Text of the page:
The Motorola i920/i930 is Motorola's first wave of iDEN Protocol-based smartphones. Both the i920 and the i930 were released for use with Sprint Nextel's iDEN Network, marketed as a phone that Sprint Nextel iDEN customers can take without having to resort to an alternate phone number outside the Continental US. In the past, world travellers subscribing to Nextel iDEN Services have to carry an alternate phone to roam around the world. With the i920 or the i930, one phone, one phone number can be used at any part of the world which has a GSM network; the phone won't be made available to either Boost Mobile or Southern Linc networks, given that Boost Mobile is a prepaid service and Southern Linc is a regional carrier serving Alabama and Georgia. As of the February 16, 2006 update, the specifications are based from the Phonescoop and the Sprint Nextel intel unless otherwise footnoted: Three-Mode GSM with iDEN 800 and Nextel Worldwide Service Support Clamshell Form-Factor with extendable antenna and Easy-Flip Button 176x220 16-Bit Internal TFT Color Screen with 96x65 STN LCD 4096 External Color Screen Windows Mobile 2003 Second Edition Build 4.21.1088 with the following:22MB Smartphone-Reserved Memory 26MB In-Smartphone Memory for Storage 32MB SDRAM 64MB EEPROM 310K Pixel VGA Camera with LED Flash and 10-Second Video Recording—only available with the i930 Multimedia and Text Messaging Service WiDEN High-Speed Data Support SD/MMC Card Compatibility Speakerphone Pocket Internet Explorer with Pocket Outlook MSN Messenger Windows Media Player 10 Support Active Sync T9 Text Entry System Java ME MMS Support GPS and Airplane Mode Length of 3.5", Width of 1.9", Depth of 1.2" Weight of 5.9 Ounces with included battery 165 Minutes Talk Time, 65 hours Standby 880 mAh Lithium Ion Battery included At the initial release of the Motorola i930, the phone was released for sale on October 6, 2005, but the demand and anticipation has been high when the phone first came out that it was backordered due to limited stock.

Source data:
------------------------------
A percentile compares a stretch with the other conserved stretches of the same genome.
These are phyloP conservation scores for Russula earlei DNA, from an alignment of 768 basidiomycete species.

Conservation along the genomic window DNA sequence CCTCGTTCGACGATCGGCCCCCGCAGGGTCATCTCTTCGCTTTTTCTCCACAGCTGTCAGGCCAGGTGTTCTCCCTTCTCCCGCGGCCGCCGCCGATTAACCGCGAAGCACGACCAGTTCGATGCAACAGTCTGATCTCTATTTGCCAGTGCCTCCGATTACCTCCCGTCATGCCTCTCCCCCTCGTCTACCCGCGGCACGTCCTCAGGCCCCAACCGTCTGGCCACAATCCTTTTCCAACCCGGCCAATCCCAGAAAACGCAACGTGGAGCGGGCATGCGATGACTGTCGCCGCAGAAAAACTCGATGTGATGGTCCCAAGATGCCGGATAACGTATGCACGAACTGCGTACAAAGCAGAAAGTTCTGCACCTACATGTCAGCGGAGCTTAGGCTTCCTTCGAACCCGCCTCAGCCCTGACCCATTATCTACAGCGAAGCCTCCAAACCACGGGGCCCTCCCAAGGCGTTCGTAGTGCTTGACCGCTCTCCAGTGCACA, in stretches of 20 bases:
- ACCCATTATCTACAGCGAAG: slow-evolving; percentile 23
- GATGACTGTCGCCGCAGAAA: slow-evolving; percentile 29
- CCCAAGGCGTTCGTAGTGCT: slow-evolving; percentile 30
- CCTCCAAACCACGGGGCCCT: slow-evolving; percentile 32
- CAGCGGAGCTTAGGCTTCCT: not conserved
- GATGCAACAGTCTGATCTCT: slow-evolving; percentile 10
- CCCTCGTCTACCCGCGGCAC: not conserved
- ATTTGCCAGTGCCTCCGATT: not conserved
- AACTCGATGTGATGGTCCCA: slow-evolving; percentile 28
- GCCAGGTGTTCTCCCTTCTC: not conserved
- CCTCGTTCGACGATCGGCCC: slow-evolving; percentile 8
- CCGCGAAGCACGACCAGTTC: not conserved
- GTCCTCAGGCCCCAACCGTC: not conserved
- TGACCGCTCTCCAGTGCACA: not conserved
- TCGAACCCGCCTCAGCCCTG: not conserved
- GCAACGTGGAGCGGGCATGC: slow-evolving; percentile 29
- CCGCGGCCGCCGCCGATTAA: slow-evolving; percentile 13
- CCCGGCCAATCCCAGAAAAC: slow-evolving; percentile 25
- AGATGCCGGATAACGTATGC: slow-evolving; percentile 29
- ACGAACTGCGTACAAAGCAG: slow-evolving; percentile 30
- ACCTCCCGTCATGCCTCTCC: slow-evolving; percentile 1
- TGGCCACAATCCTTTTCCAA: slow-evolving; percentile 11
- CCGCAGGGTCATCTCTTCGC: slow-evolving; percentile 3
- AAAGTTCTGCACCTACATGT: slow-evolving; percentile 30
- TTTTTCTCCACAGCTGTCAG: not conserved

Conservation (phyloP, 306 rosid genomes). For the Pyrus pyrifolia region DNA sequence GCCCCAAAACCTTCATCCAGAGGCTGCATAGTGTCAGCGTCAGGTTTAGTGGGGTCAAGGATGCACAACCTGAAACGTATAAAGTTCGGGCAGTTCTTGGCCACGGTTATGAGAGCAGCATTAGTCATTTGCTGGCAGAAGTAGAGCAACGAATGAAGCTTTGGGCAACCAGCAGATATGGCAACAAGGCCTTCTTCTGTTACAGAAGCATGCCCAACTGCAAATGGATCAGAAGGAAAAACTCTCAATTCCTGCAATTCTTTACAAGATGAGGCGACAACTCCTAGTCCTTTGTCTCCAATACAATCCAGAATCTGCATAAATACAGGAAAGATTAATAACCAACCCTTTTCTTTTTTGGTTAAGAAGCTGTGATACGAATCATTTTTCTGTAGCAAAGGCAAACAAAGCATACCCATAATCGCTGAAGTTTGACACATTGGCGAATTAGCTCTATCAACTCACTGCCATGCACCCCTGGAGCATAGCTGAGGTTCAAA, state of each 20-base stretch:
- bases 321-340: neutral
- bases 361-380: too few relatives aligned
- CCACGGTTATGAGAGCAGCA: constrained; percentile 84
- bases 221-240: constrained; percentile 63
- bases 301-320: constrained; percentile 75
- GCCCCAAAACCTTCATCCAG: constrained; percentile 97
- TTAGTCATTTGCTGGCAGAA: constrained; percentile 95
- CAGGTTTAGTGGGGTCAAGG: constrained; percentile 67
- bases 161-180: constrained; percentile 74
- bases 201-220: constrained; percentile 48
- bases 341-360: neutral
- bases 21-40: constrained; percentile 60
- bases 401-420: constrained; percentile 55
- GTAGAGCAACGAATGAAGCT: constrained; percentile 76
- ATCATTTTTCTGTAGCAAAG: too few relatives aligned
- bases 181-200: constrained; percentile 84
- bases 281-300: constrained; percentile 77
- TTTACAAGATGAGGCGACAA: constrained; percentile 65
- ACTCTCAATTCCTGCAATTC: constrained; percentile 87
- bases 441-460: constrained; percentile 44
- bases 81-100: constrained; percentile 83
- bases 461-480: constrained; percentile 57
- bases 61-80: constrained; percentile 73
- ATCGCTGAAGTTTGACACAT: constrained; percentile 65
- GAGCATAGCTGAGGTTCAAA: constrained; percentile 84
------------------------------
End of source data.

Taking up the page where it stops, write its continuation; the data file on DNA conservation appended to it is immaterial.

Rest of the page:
Popularity and demand of the i930 eclipsed when potential buyers found out that stock was grievously scarce, followed by a steep and gradual decline in demand at the release of the i870. In order to adhere to corporation-wide policies of camera absence in electronic devices, Motorola released a non-camera version of the i930 called the i920 sometime in February. While the technology on both the i920 and the i930 are considered to be obsolete by some, the pricing map is as follows: The 2-year agreement price is available to new Nextel subscribers, as well as all current Nextel subscribers, outlined in the Nextel Upgrade Frequency Policy Pages. Firm-related incentives, Equipment/Phone exemptions, other perks may be given at the discretion of Sprint Nextel; the following firms have Equipment/Phones exempt from the NUFP plus Two-Year Incentives: NUFP Clause for Western States Contracting Alliance MembersNextel's Upgrade Frequency Policy was enacted in February 2005 so that existing customers could not buy inexpensive phones for the low 2-year contract price and resell them.